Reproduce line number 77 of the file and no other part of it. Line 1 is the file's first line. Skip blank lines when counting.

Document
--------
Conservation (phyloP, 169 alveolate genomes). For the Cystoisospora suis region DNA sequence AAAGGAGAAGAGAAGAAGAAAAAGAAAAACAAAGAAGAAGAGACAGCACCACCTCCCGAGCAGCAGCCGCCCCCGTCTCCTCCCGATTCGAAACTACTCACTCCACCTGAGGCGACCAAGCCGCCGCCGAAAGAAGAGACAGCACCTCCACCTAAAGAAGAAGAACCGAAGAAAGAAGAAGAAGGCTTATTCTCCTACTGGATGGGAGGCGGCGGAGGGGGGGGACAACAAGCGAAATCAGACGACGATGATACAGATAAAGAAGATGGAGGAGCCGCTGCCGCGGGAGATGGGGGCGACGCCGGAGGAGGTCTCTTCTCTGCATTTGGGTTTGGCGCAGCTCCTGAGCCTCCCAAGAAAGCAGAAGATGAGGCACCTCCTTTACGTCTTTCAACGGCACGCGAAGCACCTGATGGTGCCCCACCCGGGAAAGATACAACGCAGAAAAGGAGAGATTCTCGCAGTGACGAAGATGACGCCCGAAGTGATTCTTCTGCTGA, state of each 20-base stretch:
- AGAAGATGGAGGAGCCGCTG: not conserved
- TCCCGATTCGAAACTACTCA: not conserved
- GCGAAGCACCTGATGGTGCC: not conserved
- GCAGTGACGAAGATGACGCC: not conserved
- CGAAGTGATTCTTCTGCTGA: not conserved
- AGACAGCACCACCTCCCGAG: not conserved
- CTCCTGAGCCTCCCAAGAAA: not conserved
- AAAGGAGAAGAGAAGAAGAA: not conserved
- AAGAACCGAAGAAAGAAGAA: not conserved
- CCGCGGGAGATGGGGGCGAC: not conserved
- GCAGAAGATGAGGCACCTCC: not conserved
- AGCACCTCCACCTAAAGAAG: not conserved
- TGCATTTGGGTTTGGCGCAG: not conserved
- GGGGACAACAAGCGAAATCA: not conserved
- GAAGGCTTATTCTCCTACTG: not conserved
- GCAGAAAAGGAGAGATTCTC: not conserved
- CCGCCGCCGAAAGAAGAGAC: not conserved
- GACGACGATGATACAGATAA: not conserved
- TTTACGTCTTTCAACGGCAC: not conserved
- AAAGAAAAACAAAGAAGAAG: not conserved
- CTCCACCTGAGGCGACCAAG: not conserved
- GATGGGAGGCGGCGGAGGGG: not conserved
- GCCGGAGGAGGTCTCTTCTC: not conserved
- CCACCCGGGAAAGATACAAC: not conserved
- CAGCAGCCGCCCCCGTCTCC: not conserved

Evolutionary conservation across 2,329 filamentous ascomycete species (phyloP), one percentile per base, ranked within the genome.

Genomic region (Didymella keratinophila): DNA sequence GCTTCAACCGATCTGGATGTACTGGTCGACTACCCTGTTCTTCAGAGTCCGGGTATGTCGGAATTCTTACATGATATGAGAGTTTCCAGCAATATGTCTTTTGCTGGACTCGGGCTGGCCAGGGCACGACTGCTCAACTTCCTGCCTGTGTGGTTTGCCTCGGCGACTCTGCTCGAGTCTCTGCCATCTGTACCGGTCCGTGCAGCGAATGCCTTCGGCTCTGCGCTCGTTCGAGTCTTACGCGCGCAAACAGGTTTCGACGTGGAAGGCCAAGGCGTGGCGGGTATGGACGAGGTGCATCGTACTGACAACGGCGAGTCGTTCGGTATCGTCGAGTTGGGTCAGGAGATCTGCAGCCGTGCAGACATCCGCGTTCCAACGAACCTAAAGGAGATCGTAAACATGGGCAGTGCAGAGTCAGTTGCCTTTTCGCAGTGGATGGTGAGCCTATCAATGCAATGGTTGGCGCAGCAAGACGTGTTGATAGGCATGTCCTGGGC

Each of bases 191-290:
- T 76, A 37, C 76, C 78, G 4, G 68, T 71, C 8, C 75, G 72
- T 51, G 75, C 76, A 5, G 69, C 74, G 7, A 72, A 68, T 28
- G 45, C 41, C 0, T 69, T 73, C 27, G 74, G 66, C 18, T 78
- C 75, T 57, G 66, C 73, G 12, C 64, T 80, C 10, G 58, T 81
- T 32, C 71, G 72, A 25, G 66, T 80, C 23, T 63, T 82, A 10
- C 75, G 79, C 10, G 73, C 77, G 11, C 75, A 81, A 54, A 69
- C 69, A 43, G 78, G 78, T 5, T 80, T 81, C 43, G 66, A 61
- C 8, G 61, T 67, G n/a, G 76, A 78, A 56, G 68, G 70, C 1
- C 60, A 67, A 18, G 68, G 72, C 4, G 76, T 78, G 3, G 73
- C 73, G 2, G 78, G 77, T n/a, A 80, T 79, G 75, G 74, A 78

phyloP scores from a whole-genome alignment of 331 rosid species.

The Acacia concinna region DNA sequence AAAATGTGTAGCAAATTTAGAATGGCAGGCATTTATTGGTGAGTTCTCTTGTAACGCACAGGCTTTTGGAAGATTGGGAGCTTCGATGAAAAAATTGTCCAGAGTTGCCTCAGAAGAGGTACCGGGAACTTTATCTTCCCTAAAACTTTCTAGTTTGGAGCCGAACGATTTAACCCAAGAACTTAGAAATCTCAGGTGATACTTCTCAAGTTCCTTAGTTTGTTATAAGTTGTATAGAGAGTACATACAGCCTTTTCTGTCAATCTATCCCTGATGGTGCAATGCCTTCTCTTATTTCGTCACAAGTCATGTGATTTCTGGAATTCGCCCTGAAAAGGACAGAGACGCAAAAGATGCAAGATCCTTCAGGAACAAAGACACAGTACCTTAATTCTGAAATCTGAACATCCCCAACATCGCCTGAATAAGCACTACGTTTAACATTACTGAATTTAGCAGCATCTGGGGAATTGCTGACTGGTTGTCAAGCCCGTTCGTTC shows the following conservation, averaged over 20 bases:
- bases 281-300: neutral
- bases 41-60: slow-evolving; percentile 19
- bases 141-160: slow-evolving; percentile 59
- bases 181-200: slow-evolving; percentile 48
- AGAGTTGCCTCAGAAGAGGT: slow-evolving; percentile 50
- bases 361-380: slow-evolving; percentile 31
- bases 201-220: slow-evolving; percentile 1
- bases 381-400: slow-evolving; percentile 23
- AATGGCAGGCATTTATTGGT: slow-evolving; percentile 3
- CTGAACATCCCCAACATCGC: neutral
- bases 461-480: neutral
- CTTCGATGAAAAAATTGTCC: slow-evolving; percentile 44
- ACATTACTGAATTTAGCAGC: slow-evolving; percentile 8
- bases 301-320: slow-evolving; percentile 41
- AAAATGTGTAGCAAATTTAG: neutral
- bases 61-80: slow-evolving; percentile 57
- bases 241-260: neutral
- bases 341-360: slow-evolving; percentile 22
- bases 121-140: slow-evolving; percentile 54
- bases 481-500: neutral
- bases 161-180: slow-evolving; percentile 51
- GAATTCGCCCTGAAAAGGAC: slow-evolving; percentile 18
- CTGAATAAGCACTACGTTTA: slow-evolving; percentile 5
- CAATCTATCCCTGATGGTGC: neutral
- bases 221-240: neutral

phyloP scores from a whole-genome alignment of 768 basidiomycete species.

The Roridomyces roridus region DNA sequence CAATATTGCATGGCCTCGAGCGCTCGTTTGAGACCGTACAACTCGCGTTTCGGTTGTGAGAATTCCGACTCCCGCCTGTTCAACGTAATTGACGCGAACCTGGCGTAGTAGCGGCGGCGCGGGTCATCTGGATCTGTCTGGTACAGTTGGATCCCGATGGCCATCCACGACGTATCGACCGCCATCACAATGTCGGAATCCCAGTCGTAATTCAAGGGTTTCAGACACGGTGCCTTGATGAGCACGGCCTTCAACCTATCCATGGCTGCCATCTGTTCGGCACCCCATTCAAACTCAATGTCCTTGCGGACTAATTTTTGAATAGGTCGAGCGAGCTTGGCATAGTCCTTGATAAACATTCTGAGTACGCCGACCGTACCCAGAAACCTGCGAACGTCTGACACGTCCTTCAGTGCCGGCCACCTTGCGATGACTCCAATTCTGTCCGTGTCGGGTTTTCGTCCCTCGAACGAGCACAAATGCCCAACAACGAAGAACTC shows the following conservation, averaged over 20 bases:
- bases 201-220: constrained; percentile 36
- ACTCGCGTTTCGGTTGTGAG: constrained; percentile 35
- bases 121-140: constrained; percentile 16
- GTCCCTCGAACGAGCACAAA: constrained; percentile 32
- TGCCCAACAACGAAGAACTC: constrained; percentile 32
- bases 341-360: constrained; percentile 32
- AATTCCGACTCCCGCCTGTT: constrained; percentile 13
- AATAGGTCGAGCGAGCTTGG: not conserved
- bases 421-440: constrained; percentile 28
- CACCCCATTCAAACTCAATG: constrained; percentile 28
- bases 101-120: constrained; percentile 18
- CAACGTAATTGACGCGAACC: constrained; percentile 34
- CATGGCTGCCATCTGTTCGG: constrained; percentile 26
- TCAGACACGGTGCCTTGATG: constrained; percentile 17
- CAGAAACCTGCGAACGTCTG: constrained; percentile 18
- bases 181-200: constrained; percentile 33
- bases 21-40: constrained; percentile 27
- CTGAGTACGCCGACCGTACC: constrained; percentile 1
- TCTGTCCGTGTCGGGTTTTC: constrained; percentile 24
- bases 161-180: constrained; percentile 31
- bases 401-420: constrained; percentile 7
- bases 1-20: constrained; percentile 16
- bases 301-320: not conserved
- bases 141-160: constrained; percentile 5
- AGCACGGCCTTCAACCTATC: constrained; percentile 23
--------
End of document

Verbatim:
- bases 421-440: constrained; percentile 28